Published by Touchstone
Publication date: August 14th 2012
I’ve already professed my love for the work of Philippa Gregory so I’ll keep this brief. I reviewed The White Princess two weeks ago which chronicles the end of The Cousins’ War and the beginning of the Tudor dynasty. That was book five in the series, which I read knowing I had missed book four, but that I would return. For the last three days I did. The Kingmaker’s Daughter is the story of Isabel and Anne Neville, daughters of Richard Neville, Earl of Warwick. Neville was one of the wealthiest men in England in the mid-1400s and was also the power behind the deposing of two kings, earning him the title Warwick the Kingmaker.
Once again, Gregory weaves a spell with her prose and careful research that kept me captivated. She humanizes the tenuous relationship between the sisters, who were played against each other in their efforts to fulfill their father’s greatest dream, getting to the throne of England. In the same way, she relates life at court from all its grandeur and excess to the petty maneuverings of the players to curry favor with the royals. Gregory does an admirable job of reporting the historical events of the day—wars, intrigue, economics, and international relations—in a style that is eminently readable. Her books contain enough of the factual history to make the reader feel as if they’re learning something but within the human element to keep them coming back time and again. She’s now joined the Plantagenet family to the Tudors so I have to wonder—who’s next?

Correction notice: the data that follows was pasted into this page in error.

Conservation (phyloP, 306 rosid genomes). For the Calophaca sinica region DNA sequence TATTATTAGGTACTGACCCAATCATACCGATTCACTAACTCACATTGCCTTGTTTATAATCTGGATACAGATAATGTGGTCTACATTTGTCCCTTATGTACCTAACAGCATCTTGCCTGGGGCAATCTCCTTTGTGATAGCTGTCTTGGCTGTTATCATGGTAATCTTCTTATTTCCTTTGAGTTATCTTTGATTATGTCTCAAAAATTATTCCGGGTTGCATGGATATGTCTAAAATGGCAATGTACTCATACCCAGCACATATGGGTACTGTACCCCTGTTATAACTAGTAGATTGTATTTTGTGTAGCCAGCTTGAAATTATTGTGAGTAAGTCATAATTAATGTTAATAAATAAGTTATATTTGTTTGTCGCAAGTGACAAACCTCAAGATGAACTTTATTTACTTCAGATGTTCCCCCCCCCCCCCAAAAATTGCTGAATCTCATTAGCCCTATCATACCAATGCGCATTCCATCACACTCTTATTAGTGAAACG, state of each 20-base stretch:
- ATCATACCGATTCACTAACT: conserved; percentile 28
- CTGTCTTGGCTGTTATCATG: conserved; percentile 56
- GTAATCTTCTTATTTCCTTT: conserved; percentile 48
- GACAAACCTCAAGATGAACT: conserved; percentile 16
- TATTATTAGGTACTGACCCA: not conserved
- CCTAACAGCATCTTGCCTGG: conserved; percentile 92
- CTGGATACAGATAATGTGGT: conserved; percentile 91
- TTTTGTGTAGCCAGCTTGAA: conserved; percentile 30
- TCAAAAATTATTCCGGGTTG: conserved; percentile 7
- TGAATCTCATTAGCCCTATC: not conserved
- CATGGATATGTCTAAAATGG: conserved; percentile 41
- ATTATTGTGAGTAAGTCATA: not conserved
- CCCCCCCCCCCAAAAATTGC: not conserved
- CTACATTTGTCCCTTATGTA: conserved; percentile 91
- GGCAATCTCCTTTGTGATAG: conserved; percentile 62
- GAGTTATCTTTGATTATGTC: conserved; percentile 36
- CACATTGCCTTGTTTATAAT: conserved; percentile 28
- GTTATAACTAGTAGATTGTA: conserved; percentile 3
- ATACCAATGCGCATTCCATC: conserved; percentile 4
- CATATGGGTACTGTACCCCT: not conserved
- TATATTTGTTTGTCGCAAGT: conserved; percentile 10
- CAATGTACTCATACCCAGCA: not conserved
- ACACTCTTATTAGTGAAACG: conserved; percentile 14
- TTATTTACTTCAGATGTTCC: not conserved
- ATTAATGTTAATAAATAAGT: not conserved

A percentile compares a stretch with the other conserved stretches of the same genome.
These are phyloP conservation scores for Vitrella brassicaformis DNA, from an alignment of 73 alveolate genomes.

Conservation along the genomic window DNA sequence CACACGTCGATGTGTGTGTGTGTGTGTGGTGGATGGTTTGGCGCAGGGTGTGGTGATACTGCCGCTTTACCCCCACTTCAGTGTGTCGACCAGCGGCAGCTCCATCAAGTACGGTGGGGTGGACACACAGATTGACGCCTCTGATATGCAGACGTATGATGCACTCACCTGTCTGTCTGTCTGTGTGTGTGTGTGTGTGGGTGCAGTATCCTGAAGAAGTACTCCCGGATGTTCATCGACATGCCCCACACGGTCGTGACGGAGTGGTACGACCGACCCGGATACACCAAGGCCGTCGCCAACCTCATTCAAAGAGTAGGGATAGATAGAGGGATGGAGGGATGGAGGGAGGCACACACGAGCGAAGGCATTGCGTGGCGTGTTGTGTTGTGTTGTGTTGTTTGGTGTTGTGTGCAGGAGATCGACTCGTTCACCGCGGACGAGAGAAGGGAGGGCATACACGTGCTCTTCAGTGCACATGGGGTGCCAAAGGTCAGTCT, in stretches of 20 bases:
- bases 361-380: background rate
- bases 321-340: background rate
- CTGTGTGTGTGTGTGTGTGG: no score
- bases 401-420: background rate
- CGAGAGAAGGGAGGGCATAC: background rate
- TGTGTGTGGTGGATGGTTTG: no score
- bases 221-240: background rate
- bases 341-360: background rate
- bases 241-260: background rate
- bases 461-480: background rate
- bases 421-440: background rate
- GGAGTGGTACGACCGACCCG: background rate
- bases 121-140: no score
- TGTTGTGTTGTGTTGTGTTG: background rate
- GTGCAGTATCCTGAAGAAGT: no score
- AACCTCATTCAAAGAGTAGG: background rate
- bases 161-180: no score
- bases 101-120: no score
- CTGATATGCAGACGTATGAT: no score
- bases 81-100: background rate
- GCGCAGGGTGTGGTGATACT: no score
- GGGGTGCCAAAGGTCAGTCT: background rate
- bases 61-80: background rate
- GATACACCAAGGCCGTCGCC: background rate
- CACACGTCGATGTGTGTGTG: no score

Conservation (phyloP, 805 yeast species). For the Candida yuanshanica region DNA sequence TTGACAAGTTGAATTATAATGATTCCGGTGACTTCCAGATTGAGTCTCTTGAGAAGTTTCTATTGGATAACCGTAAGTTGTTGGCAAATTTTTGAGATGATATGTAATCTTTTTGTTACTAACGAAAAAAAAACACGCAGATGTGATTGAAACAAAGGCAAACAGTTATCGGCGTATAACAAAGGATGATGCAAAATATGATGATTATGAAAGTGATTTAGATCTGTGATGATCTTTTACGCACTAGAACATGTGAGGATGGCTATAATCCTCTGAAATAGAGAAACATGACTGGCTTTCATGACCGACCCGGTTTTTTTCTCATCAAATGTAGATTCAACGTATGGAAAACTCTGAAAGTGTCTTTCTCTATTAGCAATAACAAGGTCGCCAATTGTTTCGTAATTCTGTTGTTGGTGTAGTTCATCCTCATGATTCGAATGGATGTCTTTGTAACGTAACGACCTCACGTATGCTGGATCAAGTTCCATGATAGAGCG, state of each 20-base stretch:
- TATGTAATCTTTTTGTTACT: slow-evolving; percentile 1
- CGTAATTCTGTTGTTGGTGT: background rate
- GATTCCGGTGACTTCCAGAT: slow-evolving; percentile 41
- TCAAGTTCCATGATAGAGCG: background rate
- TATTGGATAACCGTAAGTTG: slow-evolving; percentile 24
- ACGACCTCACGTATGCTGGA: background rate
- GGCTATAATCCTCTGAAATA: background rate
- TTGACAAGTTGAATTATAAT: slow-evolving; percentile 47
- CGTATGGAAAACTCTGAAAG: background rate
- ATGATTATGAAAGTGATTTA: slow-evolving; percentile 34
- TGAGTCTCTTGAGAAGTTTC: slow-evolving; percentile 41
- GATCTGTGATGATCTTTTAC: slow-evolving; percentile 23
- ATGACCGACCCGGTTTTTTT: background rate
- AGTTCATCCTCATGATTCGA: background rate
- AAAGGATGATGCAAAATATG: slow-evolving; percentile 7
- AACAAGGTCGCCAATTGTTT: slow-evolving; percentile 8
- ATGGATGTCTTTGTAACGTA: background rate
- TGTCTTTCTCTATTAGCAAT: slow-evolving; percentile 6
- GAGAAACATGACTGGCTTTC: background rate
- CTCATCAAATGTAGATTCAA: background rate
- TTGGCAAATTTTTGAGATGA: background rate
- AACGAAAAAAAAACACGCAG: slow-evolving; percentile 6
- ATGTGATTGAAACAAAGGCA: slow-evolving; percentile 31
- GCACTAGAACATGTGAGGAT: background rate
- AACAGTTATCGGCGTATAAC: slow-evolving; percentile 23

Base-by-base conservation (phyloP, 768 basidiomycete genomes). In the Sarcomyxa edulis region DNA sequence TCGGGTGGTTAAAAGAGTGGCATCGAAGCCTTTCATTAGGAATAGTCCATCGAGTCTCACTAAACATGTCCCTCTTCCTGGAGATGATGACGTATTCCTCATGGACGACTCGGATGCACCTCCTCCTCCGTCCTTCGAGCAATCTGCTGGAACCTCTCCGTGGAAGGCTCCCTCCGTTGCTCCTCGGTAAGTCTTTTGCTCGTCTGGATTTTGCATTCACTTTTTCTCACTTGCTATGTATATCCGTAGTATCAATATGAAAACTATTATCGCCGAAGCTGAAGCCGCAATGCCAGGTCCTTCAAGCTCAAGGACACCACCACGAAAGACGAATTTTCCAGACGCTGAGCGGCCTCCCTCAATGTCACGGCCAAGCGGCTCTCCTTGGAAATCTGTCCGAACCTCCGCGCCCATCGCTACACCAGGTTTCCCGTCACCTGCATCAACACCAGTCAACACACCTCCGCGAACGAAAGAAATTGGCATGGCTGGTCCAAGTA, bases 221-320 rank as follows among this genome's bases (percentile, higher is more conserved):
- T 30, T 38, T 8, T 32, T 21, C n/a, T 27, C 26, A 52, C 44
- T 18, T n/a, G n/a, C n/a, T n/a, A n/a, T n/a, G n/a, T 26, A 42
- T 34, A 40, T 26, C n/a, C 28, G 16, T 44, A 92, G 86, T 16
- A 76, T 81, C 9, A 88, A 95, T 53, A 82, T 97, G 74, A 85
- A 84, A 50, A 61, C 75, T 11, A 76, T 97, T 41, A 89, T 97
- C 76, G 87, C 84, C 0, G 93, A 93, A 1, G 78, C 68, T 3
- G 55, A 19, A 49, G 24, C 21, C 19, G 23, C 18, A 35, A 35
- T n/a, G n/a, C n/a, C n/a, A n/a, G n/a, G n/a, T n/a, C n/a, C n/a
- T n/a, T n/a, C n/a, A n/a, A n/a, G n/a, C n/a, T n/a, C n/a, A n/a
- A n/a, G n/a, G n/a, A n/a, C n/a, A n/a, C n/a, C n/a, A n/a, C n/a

If you’re a fan of historical fiction or just well written series that provide long hours of reading enjoyment, then Gregory’s novels are a must read.